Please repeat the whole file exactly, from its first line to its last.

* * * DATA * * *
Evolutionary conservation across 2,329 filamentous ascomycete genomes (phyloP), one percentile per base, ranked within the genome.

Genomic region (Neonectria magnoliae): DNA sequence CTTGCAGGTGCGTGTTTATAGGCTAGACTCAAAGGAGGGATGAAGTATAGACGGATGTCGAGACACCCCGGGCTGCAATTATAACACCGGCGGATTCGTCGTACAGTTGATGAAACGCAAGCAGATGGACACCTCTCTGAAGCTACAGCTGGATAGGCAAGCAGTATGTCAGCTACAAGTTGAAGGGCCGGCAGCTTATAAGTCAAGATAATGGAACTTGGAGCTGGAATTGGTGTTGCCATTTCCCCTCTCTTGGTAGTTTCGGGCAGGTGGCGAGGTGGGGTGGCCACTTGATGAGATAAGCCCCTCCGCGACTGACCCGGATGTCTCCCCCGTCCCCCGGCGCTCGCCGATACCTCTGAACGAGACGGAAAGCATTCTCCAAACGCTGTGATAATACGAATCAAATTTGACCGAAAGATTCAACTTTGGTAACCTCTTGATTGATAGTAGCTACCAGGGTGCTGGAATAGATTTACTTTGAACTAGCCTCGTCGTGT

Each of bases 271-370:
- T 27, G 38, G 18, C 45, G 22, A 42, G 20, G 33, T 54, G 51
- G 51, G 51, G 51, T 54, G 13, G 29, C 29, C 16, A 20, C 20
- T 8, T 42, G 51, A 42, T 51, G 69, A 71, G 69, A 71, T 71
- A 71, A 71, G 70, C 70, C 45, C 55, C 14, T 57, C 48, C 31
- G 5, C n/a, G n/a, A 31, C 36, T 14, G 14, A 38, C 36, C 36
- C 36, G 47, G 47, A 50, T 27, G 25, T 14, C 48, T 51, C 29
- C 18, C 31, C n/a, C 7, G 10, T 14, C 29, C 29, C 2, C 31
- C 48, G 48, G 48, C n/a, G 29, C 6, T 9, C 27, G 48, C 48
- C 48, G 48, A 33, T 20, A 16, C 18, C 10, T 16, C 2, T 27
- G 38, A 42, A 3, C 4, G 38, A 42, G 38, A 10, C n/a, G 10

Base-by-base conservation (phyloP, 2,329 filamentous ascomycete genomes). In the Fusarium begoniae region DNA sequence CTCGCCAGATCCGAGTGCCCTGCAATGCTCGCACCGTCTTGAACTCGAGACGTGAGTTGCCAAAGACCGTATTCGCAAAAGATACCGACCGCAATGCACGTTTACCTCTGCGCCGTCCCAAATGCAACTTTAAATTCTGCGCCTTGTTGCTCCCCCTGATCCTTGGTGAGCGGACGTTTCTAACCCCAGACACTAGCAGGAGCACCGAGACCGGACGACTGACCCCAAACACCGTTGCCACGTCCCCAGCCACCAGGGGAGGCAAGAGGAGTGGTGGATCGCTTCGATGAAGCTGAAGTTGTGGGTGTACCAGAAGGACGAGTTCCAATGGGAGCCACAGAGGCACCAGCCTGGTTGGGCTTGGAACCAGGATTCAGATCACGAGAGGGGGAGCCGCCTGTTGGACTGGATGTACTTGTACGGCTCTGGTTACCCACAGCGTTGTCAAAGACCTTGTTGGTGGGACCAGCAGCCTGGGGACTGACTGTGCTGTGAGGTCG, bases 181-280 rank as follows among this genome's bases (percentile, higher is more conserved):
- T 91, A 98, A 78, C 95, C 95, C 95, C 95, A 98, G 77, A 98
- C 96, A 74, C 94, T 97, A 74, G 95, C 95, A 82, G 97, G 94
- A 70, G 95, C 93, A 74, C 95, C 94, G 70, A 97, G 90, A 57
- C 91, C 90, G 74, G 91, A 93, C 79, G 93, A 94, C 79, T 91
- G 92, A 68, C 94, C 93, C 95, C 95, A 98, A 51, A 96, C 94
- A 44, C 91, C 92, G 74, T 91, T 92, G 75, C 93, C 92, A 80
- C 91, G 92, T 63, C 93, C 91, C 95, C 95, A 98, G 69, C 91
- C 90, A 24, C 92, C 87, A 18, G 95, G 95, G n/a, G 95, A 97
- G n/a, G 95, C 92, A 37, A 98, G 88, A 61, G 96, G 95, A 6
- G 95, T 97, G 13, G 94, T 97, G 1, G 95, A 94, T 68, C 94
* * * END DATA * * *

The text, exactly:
Evolutionary conservation across 2,329 filamentous ascomycete genomes (phyloP), one percentile per base, ranked within the genome.

Genomic region (Neonectria magnoliae): DNA sequence CTTGCAGGTGCGTGTTTATAGGCTAGACTCAAAGGAGGGATGAAGTATAGACGGATGTCGAGACACCCCGGGCTGCAATTATAACACCGGCGGATTCGTCGTACAGTTGATGAAACGCAAGCAGATGGACACCTCTCTGAAGCTACAGCTGGATAGGCAAGCAGTATGTCAGCTACAAGTTGAAGGGCCGGCAGCTTATAAGTCAAGATAATGGAACTTGGAGCTGGAATTGGTGTTGCCATTTCCCCTCTCTTGGTAGTTTCGGGCAGGTGGCGAGGTGGGGTGGCCACTTGATGAGATAAGCCCCTCCGCGACTGACCCGGATGTCTCCCCCGTCCCCCGGCGCTCGCCGATACCTCTGAACGAGACGGAAAGCATTCTCCAAACGCTGTGATAATACGAATCAAATTTGACCGAAAGATTCAACTTTGGTAACCTCTTGATTGATAGTAGCTACCAGGGTGCTGGAATAGATTTACTTTGAACTAGCCTCGTCGTGT

Each of bases 271-370:
- T 27, G 38, G 18, C 45, G 22, A 42, G 20, G 33, T 54, G 51
- G 51, G 51, G 51, T 54, G 13, G 29, C 29, C 16, A 20, C 20
- T 8, T 42, G 51, A 42, T 51, G 69, A 71, G 69, A 71, T 71
- A 71, A 71, G 70, C 70, C 45, C 55, C 14, T 57, C 48, C 31
- G 5, C n/a, G n/a, A 31, C 36, T 14, G 14, A 38, C 36, C 36
- C 36, G 47, G 47, A 50, T 27, G 25, T 14, C 48, T 51, C 29
- C 18, C 31, C n/a, C 7, G 10, T 14, C 29, C 29, C 2, C 31
- C 48, G 48, G 48, C n/a, G 29, C 6, T 9, C 27, G 48, C 48
- C 48, G 48, A 33, T 20, A 16, C 18, C 10, T 16, C 2, T 27
- G 38, A 42, A 3, C 4, G 38, A 42, G 38, A 10, C n/a, G 10

Base-by-base conservation (phyloP, 2,329 filamentous ascomycete genomes). In the Fusarium begoniae region DNA sequence CTCGCCAGATCCGAGTGCCCTGCAATGCTCGCACCGTCTTGAACTCGAGACGTGAGTTGCCAAAGACCGTATTCGCAAAAGATACCGACCGCAATGCACGTTTACCTCTGCGCCGTCCCAAATGCAACTTTAAATTCTGCGCCTTGTTGCTCCCCCTGATCCTTGGTGAGCGGACGTTTCTAACCCCAGACACTAGCAGGAGCACCGAGACCGGACGACTGACCCCAAACACCGTTGCCACGTCCCCAGCCACCAGGGGAGGCAAGAGGAGTGGTGGATCGCTTCGATGAAGCTGAAGTTGTGGGTGTACCAGAAGGACGAGTTCCAATGGGAGCCACAGAGGCACCAGCCTGGTTGGGCTTGGAACCAGGATTCAGATCACGAGAGGGGGAGCCGCCTGTTGGACTGGATGTACTTGTACGGCTCTGGTTACCCACAGCGTTGTCAAAGACCTTGTTGGTGGGACCAGCAGCCTGGGGACTGACTGTGCTGTGAGGTCG, bases 181-280 rank as follows among this genome's bases (percentile, higher is more conserved):
- T 91, A 98, A 78, C 95, C 95, C 95, C 95, A 98, G 77, A 98
- C 96, A 74, C 94, T 97, A 74, G 95, C 95, A 82, G 97, G 94
- A 70, G 95, C 93, A 74, C 95, C 94, G 70, A 97, G 90, A 57
- C 91, C 90, G 74, G 91, A 93, C 79, G 93, A 94, C 79, T 91
- G 92, A 68, C 94, C 93, C 95, C 95, A 98, A 51, A 96, C 94
- A 44, C 91, C 92, G 74, T 91, T 92, G 75, C 93, C 92, A 80
- C 91, G 92, T 63, C 93, C 91, C 95, C 95, A 98, G 69, C 91
- C 90, A 24, C 92, C 87, A 18, G 95, G 95, G n/a, G 95, A 97
- G n/a, G 95, C 92, A 37, A 98, G 88, A 61, G 96, G 95, A 6
- G 95, T 97, G 13, G 94, T 97, G 1, G 95, A 94, T 68, C 94